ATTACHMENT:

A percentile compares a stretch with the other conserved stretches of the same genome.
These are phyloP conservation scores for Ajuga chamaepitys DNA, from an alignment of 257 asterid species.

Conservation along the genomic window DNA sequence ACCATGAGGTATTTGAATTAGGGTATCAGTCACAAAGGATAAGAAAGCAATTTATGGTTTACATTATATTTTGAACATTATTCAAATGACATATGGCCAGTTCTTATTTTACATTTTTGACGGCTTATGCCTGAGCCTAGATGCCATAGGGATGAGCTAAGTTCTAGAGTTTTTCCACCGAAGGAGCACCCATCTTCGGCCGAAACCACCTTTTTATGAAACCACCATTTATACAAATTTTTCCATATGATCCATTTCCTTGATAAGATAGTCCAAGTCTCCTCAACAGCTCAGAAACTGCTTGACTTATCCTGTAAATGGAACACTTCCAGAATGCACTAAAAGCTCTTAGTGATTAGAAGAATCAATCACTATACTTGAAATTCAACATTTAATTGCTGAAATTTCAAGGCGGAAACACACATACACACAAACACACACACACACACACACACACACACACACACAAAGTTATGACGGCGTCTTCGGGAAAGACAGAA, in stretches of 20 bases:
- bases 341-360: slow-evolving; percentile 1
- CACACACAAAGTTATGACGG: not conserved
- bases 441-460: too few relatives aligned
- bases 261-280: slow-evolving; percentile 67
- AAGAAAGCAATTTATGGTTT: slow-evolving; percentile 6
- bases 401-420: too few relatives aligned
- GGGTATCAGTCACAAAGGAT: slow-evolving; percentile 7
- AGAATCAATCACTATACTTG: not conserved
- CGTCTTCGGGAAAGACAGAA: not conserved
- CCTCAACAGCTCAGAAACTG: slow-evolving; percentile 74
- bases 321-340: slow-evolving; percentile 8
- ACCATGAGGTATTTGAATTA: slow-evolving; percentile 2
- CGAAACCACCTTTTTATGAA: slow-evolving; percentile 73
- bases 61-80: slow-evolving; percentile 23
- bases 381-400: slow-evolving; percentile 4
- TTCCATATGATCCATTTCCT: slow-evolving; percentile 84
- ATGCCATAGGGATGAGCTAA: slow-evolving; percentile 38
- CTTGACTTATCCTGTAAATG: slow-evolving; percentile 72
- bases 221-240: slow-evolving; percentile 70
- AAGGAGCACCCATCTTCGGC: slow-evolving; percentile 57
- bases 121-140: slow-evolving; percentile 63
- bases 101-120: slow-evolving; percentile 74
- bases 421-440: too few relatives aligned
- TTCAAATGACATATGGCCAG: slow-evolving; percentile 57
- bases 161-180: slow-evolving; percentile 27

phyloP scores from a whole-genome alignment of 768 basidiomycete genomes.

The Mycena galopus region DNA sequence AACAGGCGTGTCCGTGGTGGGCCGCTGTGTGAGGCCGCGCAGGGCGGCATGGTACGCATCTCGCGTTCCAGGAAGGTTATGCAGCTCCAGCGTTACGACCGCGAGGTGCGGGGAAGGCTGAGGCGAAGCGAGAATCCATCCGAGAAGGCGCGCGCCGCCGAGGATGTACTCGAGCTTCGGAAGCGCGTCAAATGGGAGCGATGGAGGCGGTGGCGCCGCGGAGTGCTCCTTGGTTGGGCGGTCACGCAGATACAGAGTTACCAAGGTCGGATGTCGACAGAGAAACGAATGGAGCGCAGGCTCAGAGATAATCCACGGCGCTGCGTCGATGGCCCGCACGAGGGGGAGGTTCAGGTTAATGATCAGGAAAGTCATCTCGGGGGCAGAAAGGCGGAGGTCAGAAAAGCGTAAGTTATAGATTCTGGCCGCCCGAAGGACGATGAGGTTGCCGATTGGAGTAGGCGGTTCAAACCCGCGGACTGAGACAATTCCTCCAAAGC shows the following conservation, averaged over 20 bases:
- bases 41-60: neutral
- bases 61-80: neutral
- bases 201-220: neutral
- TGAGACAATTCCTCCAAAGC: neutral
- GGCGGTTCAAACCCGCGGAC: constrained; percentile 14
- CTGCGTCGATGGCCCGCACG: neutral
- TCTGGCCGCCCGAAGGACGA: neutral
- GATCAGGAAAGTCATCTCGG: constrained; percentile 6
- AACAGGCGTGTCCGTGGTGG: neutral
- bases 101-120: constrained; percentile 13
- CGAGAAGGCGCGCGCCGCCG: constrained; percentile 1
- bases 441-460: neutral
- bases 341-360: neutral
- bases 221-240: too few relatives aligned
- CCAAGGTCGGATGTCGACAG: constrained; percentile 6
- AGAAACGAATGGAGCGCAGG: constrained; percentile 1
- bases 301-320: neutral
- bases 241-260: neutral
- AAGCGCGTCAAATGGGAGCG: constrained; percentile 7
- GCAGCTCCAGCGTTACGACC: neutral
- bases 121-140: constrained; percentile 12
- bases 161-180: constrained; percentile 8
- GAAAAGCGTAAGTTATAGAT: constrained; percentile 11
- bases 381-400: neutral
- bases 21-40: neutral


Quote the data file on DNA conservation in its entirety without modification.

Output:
A percentile compares a stretch with the other conserved stretches of the same genome.
These are phyloP conservation scores for Ajuga chamaepitys DNA, from an alignment of 257 asterid species.

Conservation along the genomic window DNA sequence ACCATGAGGTATTTGAATTAGGGTATCAGTCACAAAGGATAAGAAAGCAATTTATGGTTTACATTATATTTTGAACATTATTCAAATGACATATGGCCAGTTCTTATTTTACATTTTTGACGGCTTATGCCTGAGCCTAGATGCCATAGGGATGAGCTAAGTTCTAGAGTTTTTCCACCGAAGGAGCACCCATCTTCGGCCGAAACCACCTTTTTATGAAACCACCATTTATACAAATTTTTCCATATGATCCATTTCCTTGATAAGATAGTCCAAGTCTCCTCAACAGCTCAGAAACTGCTTGACTTATCCTGTAAATGGAACACTTCCAGAATGCACTAAAAGCTCTTAGTGATTAGAAGAATCAATCACTATACTTGAAATTCAACATTTAATTGCTGAAATTTCAAGGCGGAAACACACATACACACAAACACACACACACACACACACACACACACACACACAAAGTTATGACGGCGTCTTCGGGAAAGACAGAA, in stretches of 20 bases:
- bases 341-360: slow-evolving; percentile 1
- CACACACAAAGTTATGACGG: not conserved
- bases 441-460: too few relatives aligned
- bases 261-280: slow-evolving; percentile 67
- AAGAAAGCAATTTATGGTTT: slow-evolving; percentile 6
- bases 401-420: too few relatives aligned
- GGGTATCAGTCACAAAGGAT: slow-evolving; percentile 7
- AGAATCAATCACTATACTTG: not conserved
- CGTCTTCGGGAAAGACAGAA: not conserved
- CCTCAACAGCTCAGAAACTG: slow-evolving; percentile 74
- bases 321-340: slow-evolving; percentile 8
- ACCATGAGGTATTTGAATTA: slow-evolving; percentile 2
- CGAAACCACCTTTTTATGAA: slow-evolving; percentile 73
- bases 61-80: slow-evolving; percentile 23
- bases 381-400: slow-evolving; percentile 4
- TTCCATATGATCCATTTCCT: slow-evolving; percentile 84
- ATGCCATAGGGATGAGCTAA: slow-evolving; percentile 38
- CTTGACTTATCCTGTAAATG: slow-evolving; percentile 72
- bases 221-240: slow-evolving; percentile 70
- AAGGAGCACCCATCTTCGGC: slow-evolving; percentile 57
- bases 121-140: slow-evolving; percentile 63
- bases 101-120: slow-evolving; percentile 74
- bases 421-440: too few relatives aligned
- TTCAAATGACATATGGCCAG: slow-evolving; percentile 57
- bases 161-180: slow-evolving; percentile 27

phyloP scores from a whole-genome alignment of 768 basidiomycete genomes.

The Mycena galopus region DNA sequence AACAGGCGTGTCCGTGGTGGGCCGCTGTGTGAGGCCGCGCAGGGCGGCATGGTACGCATCTCGCGTTCCAGGAAGGTTATGCAGCTCCAGCGTTACGACCGCGAGGTGCGGGGAAGGCTGAGGCGAAGCGAGAATCCATCCGAGAAGGCGCGCGCCGCCGAGGATGTACTCGAGCTTCGGAAGCGCGTCAAATGGGAGCGATGGAGGCGGTGGCGCCGCGGAGTGCTCCTTGGTTGGGCGGTCACGCAGATACAGAGTTACCAAGGTCGGATGTCGACAGAGAAACGAATGGAGCGCAGGCTCAGAGATAATCCACGGCGCTGCGTCGATGGCCCGCACGAGGGGGAGGTTCAGGTTAATGATCAGGAAAGTCATCTCGGGGGCAGAAAGGCGGAGGTCAGAAAAGCGTAAGTTATAGATTCTGGCCGCCCGAAGGACGATGAGGTTGCCGATTGGAGTAGGCGGTTCAAACCCGCGGACTGAGACAATTCCTCCAAAGC shows the following conservation, averaged over 20 bases:
- bases 41-60: neutral
- bases 61-80: neutral
- bases 201-220: neutral
- TGAGACAATTCCTCCAAAGC: neutral
- GGCGGTTCAAACCCGCGGAC: constrained; percentile 14
- CTGCGTCGATGGCCCGCACG: neutral
- TCTGGCCGCCCGAAGGACGA: neutral
- GATCAGGAAAGTCATCTCGG: constrained; percentile 6
- AACAGGCGTGTCCGTGGTGG: neutral
- bases 101-120: constrained; percentile 13
- CGAGAAGGCGCGCGCCGCCG: constrained; percentile 1
- bases 441-460: neutral
- bases 341-360: neutral
- bases 221-240: too few relatives aligned
- CCAAGGTCGGATGTCGACAG: constrained; percentile 6
- AGAAACGAATGGAGCGCAGG: constrained; percentile 1
- bases 301-320: neutral
- bases 241-260: neutral
- AAGCGCGTCAAATGGGAGCG: constrained; percentile 7
- GCAGCTCCAGCGTTACGACC: neutral
- bases 121-140: constrained; percentile 12
- bases 161-180: constrained; percentile 8
- GAAAAGCGTAAGTTATAGAT: constrained; percentile 11
- bases 381-400: neutral
- bases 21-40: neutral